Observed each year since the late 1970s, Asian American and Pacific Islander Heritage Month draws attention to the contributions of, and challenges faced by, this diverse group of people. Including those from Bangladesh, Bhutan, Cambodia, China, Fiji, Guam, Hong Kong, India, Indonesia, Japan, Korea, Laos, Malaysia, Nepal, Pakistan, Palau, the Philippines, Samoa, Singapore, Sri Lanka, Taiwan, Thailand, Tonga, Vanuatu, Vietnam, and elsewhere in Southeast Asia and the Pacific, Asian American and Pacific Islander Heritage Month highlights the diverse groups of people who make up this often overlooked demographic.
To honor AAPI Heritage Month, Bustle has compiled a list of 19 recent books from Asian American and Pacific Islander authors. From works by famous comedians like Ali Wong and Fatimah Asghar, debut novelists such as Frances Cha, or literary darlings like Gish Jen — there's a wide-range of incredible works that will keep you reading long after the month is over.
Read on for more about these 19 dazzling titles:
If They Come for Us by Fatimah Asghar
Pakistani-Kashmiri-American poet Fatimah Asghar's debut collection, If They Come for Us, was a Lambda Literary Award finalist. Drawing from the poet's own experiences growing up without parents, the book moves through the pressing topics of race, gender, sexuality, place, and violence.
If I Had Your Face by Frances Cha
Set in Seoul, If I Had Your Face pieces together a story from the lives of four women living in the same apartment building. All hard up for cash, Kyuri, Miho, Ara, and Wonna struggle to make ends meet and climb the big city's social and economic ladder in Frances Cha's debut.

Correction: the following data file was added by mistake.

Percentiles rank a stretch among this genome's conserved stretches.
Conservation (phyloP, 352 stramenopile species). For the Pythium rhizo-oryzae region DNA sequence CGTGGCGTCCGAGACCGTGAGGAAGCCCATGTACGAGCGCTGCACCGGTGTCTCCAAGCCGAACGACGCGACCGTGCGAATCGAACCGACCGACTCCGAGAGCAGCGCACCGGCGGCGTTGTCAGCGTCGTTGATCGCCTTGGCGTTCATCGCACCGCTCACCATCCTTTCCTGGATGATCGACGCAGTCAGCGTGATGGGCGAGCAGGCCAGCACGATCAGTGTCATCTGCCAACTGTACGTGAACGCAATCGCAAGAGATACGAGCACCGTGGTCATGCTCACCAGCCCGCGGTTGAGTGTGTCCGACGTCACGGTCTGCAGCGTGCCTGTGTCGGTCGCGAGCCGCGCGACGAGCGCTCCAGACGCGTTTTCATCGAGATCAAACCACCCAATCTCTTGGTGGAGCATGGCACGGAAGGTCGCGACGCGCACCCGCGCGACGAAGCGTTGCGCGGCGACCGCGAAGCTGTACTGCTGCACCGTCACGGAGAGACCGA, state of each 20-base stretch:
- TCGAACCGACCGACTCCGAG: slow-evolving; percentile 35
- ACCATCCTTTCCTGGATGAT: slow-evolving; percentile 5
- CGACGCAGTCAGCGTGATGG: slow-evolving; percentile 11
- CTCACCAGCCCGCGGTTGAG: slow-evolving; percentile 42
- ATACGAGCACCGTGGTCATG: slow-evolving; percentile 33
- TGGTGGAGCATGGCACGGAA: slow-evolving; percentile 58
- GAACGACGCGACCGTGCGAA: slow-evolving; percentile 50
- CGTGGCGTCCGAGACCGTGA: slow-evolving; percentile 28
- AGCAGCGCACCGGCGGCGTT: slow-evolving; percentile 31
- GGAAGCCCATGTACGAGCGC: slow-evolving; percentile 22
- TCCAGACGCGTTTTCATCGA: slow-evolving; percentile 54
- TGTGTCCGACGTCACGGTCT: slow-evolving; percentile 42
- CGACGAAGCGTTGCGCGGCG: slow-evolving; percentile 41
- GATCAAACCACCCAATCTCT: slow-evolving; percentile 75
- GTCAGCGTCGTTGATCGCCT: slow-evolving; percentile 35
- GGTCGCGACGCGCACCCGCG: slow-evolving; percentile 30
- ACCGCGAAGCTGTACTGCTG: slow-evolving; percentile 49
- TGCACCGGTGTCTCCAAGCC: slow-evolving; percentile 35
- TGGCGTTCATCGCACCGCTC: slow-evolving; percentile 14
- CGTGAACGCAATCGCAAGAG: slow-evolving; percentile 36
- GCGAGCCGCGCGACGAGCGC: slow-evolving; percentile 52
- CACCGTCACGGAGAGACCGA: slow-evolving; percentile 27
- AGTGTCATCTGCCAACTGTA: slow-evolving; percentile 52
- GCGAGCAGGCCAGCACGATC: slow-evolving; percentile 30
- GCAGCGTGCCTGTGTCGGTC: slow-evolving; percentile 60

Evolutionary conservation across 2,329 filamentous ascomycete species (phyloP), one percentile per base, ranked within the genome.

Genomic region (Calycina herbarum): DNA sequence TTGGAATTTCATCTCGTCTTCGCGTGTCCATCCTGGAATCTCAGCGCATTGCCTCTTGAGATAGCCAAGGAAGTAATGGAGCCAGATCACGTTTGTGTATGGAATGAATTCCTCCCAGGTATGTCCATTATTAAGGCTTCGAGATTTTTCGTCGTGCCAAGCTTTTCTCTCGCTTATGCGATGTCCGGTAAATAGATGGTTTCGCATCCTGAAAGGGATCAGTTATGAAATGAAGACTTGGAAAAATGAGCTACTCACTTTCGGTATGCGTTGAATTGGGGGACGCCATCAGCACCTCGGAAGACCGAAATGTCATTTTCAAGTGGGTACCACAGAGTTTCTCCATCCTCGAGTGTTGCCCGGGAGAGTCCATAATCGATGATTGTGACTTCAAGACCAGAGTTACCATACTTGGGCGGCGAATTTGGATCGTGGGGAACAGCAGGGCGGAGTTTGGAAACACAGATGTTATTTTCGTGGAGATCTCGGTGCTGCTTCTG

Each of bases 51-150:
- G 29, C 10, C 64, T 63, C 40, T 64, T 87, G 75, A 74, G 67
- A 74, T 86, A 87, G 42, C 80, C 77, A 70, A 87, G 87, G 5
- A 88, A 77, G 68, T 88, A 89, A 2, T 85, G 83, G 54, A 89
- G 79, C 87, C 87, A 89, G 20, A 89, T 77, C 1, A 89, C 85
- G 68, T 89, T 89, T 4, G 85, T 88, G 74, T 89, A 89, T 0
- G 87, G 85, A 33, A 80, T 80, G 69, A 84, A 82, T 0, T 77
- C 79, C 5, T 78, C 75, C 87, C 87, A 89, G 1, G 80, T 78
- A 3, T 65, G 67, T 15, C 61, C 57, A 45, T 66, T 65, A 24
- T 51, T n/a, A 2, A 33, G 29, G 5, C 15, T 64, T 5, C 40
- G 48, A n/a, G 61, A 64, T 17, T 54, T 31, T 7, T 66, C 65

Days of Distraction by Alexandra Chang
The daughter of Chinese-American immigrants, the 24-year-old narrator of Alexandra Chang's debut novel feels stuck in her job as a tech writer in San Francisco. When her boyfriend, J, enrolls in a graduate program in New York, the narrator follows him, but soon finds that the racism and culture clashes she experienced in her old job may be present in her relationship, as well.
The Tenth Muse by Catherine Chung
A biracial MIT grad reckons with racism and sexism in postwar America in The Tenth Muse. MIT grad Katherine is the daughter of a Chinese mother and a white father, but a family secret and the echoes of World War II send the mathematician on a search for answers in this new novel from the author of Forgotten Country.
Freelove by Sia Figiel
Samoan poet Sia Figiel's novel Freelove centers on a 17-year-old girl, Inosia Alofafua Afatasi, who visits the Samoan capital, Apia, for the first time in 1985. Combining 1980s pop culture references and miscellany with a coming-of-age story, as the protagonist experiences her sexual awakening.
Minor Feelings: An Asian American Reckoning by Cathy Park Hong
Korean-American author Cathy Park Hong's lauded essay collection ruminates on the conflicts and tensions between her Asian American identity and the expectations of her white neighbors. As thought-provoking as it is beautifully written, Minor Feelings is a memoir-in-essays you won't want to miss out on reading.
Deceit and Other Possibilities by Vanessa Hua
This debut story collection from A River of Stars author Vanessa Hua recently got a new addition, which means that now is the perfect time to read it. The stories in Deceit and Other Possibilities explore immigrant experiences in the U.S., following newly minted Americans from Mexico, Hong Kong, and elsewhere.
The Resisters by Gish Jen
AutoAmerica used to be the United States. Most of its citizens used to live on land. Now, marginalized individuals and families — known as the Surplus — have been pushed off-shore and into the swamplands of the South. In Gish Jen's version of near-future America, a Surplus Blasian girl shows Olympic promise as a rising baseball star, but the politics of racism and classism may complicate her climb to the top.
What We Carry by Maya Shanbhag Lang
Maya Shanbhag Lang's memoir focuses on the author's relationship with her mother, an Indian-American doctor, who became suddenly emotionally distant and unsupportive when Lang had her first child. When the source of her mother's change turned out to be Alzheimer's, Lang began to discover that the woman her mother was may have never existed at all.